Home prices in some smaller, stagnating Canadian markets are getting higher from investments in the sprouting cannabis industry just six months after legalization, a new report suggests.
“The increase in employment activity and the success of cannabis companies are pushing agricultural land and house prices higher in tertiary markets,” reads a new report from Altus Group, a real estate data firm.
Tertiary markets are a step below major markets, like Toronto and Vancouver, and secondary markets, such as Ontario’s Kitchener–Waterloo and Guelph.
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Altus Group highlights two Ontario tertiary markets that benefit from the influence of cannabis: the municipality of Leamington and the town of Smiths Falls.
Researchers note that Leamington land values — which have been hurting since Heinz closed a ketchup factory in the town — have gotten a boost from pot growers Aphria Inc.
Meantime, Smith Falls real estate has reaped the rewards of Canopy Growth Corp, owner of the popular Tokyo Smoke brand, following its revitalization of a disused Hershey’s factory.
Both markets had been depressed after previous manufacturer departures, with unemployment rates rising.
But the arrival of cannabis-production facilities supports a rebound.
“They’re drawing employees from other areas,” Kruti Desai, manager, national research insights, data solutions at Altus Group, tells Livabl.
Desai notes that these companies require specialized roles to operate their high-tech growing facilities.
The arrival of cannabis companies also supports the local economy as it creates opportunities for other businesses to step in and offer services to the new facilities and employees.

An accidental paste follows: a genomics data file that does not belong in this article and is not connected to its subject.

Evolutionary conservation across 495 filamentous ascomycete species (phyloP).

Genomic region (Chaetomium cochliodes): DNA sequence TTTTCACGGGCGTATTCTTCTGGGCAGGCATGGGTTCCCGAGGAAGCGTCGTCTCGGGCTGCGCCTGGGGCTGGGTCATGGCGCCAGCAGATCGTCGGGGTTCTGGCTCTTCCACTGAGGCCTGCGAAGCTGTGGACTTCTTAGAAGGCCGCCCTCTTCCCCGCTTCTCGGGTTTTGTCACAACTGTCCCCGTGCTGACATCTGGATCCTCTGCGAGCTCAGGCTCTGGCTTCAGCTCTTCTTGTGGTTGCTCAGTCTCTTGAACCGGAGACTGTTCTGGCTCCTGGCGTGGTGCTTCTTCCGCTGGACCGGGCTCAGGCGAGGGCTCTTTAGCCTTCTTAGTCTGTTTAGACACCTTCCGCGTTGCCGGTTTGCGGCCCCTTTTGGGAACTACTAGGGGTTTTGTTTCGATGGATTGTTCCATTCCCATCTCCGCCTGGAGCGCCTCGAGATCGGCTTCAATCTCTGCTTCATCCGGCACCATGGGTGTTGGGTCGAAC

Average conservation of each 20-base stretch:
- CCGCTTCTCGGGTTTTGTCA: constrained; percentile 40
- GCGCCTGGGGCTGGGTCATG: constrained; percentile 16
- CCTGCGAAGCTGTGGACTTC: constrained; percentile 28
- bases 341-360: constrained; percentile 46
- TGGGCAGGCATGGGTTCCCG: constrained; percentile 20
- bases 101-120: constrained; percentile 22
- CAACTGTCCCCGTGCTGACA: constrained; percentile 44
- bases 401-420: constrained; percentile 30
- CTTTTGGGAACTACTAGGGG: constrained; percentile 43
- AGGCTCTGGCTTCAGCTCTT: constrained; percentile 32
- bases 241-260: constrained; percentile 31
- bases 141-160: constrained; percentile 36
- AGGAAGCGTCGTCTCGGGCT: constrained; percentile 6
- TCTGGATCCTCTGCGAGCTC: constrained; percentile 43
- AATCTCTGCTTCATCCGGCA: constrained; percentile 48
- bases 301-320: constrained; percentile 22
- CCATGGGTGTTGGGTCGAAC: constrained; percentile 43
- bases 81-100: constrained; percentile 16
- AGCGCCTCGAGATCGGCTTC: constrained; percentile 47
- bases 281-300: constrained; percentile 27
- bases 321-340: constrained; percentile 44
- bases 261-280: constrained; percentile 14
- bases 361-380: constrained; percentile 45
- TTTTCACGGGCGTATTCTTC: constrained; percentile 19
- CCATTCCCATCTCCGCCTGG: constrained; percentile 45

Ultimately, housing demand created by the industry could spur homebuilding activity in relatively sleepy markets as well, but researchers note that not enough time has passed yet to see what the impact on residential construction will be.
“We’re still at the early stages. We’re seeing the sector evolve,” Ray Wong, vice president of data operations and solutions at Altus Group, tells Livabl.
Low land values and the availability of larger agricultural lots make these tertiary markets natural benefactors of growing industry investment, but there may be impacts in pricey major markets as well in a different segment.
“On the retail front, in some areas it could revive the neighbourhood where retail was struggling for years,” says Desai.
“I think in the six months we may see that change and that could impact some of the housing prices in those areas,” she continues.
But the effects of cannabis retailers on home prices are potentially double-edged.
One Zoocasa survey conducted just head of the October 2018 national legalization date suggests that 42 percent of Canadians say cannabis dispensaries are going to lower nearby home values.
“It could be a deterrent for some of the residents as well… that’s definitely an area we’re going to be tracking as well,” Desai says.